MULEY-HASSEIN, an Arabian prince, or emir, was the last of the ancient race of kings, who had governed Egypt with so much magnificence and glory: but, of all the rights which his birth gave him in that rich and flourishing kingdom, he possessed no more than the dominion of a little canton situated in the midst of a long chain of mountains on the borders of the Red Sea where he consoled himself for the loss of so envied a throne, in the zeal and devotion of a handful of faithful subjects, by whom he was adored, and the sovereignty of an inestimable mine of emeralds; the only one in Egypt, and the richest in the world. He was born with a great soul, noble and elevated sentiments, a pe
netrating and comprehensive genius, a courage truly masculine, and capable of the highest undertakings. He had distinguished himself in war, both among the Arabian princes his neighbours, and under the imperial standard of the Porte: whence he was as formidable to his enemies, às amiable to his subjects; and all these great qualities, joined to the royalty of his descent, and his immense treasures, made him regarded with a jealous eye, even at Cairo.
The bashaws of Egypt, successively had heard of his inestimable mine, and avarice needed no temptation to endeavour his ruin: to which end, it was, at last, thought adviseable to render him criminal in the eyes of the Grand Seignior, by the following means. Certain Turks were first prompted to commit outrage in his peaceable states, to insult his subjects, and carry off their camels: and when Hassein, prudently, avoided opposing violence with violence, an Aga in the neighbourhood was commanded to invade his frontier with open hostilities. All which, instead of opposing, he only modestly complained of, and, at the same time, interceded for redress to his injured subjects. But, instead of obtaining justice, his remonstrances were treated as treason, and he himself ordered forthwith to repair to Cairo, to answer for his con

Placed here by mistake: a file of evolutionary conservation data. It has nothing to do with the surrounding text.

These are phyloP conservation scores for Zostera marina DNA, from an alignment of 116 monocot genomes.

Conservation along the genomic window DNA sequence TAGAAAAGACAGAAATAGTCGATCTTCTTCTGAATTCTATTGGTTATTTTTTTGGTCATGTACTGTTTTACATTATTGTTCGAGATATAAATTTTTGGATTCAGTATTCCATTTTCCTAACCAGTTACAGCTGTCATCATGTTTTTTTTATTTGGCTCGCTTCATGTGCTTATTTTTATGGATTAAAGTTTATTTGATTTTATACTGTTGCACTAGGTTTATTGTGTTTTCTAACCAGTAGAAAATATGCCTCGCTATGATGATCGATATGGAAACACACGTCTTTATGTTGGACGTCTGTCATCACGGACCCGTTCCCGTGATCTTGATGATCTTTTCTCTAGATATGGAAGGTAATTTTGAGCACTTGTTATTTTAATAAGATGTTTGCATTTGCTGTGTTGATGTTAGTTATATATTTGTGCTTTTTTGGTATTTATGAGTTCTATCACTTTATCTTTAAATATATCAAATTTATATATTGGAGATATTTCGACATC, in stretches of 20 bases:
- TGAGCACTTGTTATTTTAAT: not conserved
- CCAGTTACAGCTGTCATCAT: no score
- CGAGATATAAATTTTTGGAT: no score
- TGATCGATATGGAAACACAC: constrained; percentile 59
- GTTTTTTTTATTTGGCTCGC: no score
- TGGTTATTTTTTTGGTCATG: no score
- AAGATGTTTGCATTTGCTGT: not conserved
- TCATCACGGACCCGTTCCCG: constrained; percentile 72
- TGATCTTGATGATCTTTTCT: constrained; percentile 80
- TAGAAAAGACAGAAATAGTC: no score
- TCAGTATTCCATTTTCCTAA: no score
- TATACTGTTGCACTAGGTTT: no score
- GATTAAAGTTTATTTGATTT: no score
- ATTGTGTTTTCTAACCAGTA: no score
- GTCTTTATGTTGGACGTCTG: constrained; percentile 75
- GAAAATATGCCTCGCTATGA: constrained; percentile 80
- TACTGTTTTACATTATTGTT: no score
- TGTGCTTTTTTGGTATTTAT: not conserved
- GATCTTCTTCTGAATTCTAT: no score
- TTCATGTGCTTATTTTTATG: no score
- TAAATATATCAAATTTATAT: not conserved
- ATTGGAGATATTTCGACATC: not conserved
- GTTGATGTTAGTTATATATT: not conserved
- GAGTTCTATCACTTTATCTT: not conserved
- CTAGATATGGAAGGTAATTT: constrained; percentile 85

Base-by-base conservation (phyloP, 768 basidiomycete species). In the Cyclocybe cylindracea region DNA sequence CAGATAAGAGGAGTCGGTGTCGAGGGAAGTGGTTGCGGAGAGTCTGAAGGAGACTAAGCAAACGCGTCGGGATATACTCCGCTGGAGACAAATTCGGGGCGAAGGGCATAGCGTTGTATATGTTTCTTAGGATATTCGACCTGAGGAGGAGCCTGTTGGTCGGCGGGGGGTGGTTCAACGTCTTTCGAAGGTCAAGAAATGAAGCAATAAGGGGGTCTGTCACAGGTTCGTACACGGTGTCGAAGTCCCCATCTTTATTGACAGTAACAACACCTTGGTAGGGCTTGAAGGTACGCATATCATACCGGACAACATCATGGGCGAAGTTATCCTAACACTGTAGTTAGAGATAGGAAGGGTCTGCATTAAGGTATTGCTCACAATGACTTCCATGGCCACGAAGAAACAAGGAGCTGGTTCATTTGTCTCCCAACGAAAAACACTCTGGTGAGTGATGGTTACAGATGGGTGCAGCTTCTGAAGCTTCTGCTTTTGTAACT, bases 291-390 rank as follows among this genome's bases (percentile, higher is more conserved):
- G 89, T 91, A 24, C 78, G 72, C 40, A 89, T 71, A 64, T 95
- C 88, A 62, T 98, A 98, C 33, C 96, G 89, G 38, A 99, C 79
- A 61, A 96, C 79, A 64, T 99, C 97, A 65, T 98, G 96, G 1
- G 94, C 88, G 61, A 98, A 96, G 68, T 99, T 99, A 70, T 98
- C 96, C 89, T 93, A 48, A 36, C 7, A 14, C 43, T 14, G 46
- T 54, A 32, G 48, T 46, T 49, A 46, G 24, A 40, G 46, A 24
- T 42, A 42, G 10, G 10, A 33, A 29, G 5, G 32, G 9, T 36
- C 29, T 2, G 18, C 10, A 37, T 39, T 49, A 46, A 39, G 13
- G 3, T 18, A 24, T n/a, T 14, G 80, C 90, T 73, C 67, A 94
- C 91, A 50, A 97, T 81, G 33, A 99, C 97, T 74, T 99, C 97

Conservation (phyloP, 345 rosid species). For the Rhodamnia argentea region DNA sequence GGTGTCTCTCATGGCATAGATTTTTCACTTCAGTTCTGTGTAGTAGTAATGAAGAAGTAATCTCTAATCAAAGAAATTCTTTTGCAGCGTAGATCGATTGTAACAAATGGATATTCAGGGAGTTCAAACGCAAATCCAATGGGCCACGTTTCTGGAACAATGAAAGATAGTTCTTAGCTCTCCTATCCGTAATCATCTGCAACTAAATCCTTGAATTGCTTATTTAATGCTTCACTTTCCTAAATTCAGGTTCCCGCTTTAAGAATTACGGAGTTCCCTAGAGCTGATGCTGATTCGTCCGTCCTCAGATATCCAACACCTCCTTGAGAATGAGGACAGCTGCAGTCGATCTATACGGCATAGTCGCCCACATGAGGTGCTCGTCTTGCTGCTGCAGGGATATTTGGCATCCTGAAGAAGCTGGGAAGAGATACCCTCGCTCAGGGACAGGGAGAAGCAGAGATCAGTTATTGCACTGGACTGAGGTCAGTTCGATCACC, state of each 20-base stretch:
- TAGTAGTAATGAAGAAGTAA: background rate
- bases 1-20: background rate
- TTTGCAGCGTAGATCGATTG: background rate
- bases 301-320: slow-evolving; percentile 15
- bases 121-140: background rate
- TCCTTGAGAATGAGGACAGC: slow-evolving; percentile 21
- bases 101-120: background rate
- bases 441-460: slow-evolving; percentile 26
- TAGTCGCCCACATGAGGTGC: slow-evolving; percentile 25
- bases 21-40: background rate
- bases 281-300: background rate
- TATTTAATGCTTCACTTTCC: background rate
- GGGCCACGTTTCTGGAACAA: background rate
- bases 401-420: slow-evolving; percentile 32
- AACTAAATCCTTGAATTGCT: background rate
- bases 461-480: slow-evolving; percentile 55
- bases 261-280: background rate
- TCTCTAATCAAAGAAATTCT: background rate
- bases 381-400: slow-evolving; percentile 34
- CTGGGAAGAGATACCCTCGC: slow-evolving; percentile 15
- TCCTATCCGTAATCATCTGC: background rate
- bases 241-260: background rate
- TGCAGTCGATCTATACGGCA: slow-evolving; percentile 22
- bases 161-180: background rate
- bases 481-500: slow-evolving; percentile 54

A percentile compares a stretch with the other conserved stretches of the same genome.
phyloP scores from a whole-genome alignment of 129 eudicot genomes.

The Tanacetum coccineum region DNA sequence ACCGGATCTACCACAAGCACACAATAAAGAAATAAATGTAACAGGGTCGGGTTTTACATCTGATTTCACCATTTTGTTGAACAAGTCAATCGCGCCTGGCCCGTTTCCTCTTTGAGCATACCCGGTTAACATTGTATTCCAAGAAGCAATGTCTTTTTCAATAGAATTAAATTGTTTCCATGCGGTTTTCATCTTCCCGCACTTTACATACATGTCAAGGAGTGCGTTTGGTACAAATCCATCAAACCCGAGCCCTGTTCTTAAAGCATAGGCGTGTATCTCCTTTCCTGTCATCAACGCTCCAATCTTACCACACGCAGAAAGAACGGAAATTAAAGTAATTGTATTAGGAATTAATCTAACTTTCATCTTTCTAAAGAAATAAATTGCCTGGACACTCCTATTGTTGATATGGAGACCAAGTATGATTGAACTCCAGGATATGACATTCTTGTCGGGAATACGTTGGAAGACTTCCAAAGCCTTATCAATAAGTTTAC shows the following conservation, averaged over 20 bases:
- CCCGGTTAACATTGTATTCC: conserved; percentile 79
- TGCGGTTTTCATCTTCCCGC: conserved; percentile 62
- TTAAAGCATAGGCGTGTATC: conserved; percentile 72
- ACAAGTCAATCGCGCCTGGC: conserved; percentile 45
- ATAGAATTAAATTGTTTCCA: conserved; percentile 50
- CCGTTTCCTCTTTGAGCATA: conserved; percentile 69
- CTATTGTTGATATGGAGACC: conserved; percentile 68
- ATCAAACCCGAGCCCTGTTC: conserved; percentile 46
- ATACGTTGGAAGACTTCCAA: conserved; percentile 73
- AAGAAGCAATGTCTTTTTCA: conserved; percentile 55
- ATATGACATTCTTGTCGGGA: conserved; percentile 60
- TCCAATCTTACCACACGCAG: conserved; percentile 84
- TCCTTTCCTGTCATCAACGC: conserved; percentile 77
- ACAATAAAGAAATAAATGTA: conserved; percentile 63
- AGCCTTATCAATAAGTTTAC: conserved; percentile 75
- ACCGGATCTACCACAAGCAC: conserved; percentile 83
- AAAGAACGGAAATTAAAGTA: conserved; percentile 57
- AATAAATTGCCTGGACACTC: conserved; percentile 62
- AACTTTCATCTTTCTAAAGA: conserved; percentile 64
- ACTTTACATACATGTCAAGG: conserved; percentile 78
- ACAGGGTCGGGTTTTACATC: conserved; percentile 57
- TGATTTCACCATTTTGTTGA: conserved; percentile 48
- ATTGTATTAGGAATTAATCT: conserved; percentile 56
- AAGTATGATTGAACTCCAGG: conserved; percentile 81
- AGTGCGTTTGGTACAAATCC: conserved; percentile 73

duct. Hassein, really astonished at this proceeding, and unwilling to be sacrificed in the dark, desired time to deliberate on his compliance: which was looked upon as such an aggravation of his guilt, that he was instantly proclaimed a rebel, and certain troops were employed to punish his disobedience.
But this rancour of his enemies was not excited by the emerald mine alone: Hassein possessed yet a greater and more envied treasure, his wife, a lady of a surprising beauty; but even more celebrated for her prudence, spirit, truth, and fidelity, than the transcendant charms of her person. It was on her the emir doated; it was for her his heart was first and principally concerned; not his former loss of Egypt, or the danger that now threatened the remainder of his ancient patrimony.
A journey which the emir had occasion to make to Cairo, together with the princess his spouse, afforded the Bashaw an opportunity to see her, and that sight was the very moment accompanied by love.-At the time that Hassein was at Cairo, the bashaw had given certain magnificent entertainments to the ladies of his own seraglio, and invited those of all the lords of his court to share in them. As no man of whatever quality was permitted to be a spec